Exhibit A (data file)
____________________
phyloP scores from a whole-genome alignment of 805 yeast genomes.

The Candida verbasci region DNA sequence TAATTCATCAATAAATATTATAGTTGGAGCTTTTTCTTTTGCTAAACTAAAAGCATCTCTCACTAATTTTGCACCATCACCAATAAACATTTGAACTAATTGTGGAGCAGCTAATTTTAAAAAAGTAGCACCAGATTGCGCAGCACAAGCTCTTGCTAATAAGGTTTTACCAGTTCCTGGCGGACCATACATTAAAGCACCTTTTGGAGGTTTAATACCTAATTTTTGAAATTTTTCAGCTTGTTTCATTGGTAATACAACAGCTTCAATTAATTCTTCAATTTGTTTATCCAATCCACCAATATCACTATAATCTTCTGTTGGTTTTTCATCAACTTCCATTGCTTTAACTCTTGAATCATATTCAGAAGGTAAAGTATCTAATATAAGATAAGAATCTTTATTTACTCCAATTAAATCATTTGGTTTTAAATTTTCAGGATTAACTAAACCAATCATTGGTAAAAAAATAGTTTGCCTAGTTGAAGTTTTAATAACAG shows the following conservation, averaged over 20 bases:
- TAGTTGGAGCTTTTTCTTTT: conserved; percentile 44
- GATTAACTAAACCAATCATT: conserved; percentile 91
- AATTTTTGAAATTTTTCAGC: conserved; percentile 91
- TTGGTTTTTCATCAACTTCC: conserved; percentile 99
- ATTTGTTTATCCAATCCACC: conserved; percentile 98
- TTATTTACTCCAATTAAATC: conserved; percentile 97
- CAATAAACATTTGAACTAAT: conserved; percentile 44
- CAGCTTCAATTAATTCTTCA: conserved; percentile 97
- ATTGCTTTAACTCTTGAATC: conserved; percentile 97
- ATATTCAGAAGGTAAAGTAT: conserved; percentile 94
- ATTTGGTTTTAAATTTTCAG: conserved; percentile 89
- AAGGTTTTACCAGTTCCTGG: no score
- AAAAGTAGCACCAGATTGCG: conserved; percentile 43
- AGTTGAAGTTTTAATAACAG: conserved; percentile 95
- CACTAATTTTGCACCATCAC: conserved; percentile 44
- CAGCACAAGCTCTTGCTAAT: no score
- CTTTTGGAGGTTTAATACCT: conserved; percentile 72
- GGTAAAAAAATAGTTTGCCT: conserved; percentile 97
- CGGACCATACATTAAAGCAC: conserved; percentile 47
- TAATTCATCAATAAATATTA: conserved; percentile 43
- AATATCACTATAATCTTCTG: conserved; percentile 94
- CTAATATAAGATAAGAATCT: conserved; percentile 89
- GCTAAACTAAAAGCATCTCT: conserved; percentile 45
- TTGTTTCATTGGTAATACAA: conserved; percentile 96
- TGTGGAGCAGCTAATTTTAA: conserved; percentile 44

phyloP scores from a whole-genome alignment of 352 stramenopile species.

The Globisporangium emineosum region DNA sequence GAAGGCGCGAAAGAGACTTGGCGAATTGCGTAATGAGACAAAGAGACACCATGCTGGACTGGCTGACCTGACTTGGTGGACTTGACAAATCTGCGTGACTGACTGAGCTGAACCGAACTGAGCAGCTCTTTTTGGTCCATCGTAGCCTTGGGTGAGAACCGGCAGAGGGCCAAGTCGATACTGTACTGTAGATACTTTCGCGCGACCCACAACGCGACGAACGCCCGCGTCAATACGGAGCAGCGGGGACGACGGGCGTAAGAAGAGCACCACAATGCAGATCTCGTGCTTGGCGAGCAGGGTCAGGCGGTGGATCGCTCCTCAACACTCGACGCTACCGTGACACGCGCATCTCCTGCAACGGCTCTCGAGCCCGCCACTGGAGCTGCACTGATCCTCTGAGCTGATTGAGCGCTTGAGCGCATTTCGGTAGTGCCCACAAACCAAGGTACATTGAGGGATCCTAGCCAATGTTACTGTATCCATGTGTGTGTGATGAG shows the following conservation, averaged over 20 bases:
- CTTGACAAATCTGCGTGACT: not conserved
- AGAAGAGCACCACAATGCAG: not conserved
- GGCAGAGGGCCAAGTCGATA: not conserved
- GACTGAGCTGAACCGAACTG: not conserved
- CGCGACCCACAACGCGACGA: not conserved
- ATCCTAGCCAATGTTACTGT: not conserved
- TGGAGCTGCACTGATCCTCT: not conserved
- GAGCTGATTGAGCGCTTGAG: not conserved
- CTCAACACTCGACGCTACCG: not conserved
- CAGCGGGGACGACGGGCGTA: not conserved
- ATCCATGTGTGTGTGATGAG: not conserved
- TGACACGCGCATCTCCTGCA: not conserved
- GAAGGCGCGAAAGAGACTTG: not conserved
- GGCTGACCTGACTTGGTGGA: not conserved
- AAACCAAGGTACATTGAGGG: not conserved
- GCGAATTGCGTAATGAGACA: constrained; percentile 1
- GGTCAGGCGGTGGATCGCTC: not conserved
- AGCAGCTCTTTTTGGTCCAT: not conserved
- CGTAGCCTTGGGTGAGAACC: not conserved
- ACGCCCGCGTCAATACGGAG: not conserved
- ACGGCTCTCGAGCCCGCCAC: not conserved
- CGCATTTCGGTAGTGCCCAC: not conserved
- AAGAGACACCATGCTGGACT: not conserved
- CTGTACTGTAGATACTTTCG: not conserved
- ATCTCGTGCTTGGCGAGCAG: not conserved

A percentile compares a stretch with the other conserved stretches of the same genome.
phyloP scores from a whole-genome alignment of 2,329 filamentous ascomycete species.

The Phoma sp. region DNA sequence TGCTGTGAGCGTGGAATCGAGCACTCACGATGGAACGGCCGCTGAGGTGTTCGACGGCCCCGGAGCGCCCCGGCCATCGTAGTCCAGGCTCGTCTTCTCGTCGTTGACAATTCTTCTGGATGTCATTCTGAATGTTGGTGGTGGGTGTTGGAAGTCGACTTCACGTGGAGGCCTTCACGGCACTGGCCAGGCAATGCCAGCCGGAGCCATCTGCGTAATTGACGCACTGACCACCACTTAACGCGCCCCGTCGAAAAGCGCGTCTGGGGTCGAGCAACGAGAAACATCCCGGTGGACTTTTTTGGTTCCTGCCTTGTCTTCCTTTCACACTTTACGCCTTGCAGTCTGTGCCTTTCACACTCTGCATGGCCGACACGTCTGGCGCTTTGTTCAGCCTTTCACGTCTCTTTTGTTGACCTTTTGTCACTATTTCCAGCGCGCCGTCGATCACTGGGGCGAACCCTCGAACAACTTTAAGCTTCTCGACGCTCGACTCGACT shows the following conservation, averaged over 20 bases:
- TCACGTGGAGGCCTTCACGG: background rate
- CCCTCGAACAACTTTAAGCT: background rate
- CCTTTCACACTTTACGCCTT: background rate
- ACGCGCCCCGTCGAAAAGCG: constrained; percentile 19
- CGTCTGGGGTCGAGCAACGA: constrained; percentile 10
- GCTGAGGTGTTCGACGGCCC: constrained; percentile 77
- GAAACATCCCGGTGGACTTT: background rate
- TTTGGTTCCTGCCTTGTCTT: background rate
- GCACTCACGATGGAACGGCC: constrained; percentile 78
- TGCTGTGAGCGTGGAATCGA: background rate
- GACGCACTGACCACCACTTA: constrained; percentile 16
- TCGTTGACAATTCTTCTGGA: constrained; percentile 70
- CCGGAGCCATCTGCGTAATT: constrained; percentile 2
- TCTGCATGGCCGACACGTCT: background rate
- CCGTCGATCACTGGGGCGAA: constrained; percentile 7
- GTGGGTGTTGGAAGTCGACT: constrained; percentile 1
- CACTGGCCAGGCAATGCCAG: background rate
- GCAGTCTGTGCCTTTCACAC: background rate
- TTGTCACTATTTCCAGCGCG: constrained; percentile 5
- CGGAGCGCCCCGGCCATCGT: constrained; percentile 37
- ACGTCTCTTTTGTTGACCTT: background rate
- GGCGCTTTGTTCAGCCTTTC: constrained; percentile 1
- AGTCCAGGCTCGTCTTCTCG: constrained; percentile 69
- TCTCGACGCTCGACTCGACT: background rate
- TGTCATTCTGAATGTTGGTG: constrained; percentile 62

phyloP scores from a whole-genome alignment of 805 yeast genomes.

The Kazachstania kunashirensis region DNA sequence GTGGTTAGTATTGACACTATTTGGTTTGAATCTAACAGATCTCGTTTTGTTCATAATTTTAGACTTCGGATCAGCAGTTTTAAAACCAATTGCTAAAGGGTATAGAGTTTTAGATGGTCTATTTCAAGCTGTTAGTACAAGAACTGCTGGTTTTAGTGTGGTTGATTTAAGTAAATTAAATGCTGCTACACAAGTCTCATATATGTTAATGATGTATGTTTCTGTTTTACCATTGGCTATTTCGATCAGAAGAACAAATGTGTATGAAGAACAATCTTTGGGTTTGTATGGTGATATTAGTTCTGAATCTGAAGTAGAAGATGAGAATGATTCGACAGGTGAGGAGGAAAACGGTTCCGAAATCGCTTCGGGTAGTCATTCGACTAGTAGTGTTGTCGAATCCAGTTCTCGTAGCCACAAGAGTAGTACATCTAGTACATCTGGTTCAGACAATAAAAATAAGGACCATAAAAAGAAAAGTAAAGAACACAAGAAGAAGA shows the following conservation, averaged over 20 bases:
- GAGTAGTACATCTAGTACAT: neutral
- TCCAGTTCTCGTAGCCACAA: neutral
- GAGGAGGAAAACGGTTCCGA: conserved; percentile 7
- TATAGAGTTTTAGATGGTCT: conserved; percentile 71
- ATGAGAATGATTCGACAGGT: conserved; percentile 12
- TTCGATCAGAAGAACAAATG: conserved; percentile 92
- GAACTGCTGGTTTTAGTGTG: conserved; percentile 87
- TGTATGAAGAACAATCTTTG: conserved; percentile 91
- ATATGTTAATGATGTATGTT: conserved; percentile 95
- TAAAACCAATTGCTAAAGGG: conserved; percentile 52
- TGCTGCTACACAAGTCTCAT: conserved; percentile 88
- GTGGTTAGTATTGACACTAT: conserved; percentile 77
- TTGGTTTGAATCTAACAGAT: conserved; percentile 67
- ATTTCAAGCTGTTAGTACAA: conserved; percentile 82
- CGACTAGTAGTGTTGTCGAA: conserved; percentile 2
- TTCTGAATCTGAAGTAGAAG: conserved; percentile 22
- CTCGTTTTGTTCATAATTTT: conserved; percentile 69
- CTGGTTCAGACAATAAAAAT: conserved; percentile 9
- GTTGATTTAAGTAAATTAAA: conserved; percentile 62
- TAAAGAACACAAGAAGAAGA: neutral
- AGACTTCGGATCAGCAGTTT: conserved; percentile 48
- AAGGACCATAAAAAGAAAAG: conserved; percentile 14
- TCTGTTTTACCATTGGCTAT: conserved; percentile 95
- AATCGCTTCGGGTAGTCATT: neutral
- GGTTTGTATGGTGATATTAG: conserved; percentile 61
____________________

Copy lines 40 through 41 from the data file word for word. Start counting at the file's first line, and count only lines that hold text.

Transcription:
- ATCCATGTGTGTGTGATGAG: not conserved
- TGACACGCGCATCTCCTGCA: not conserved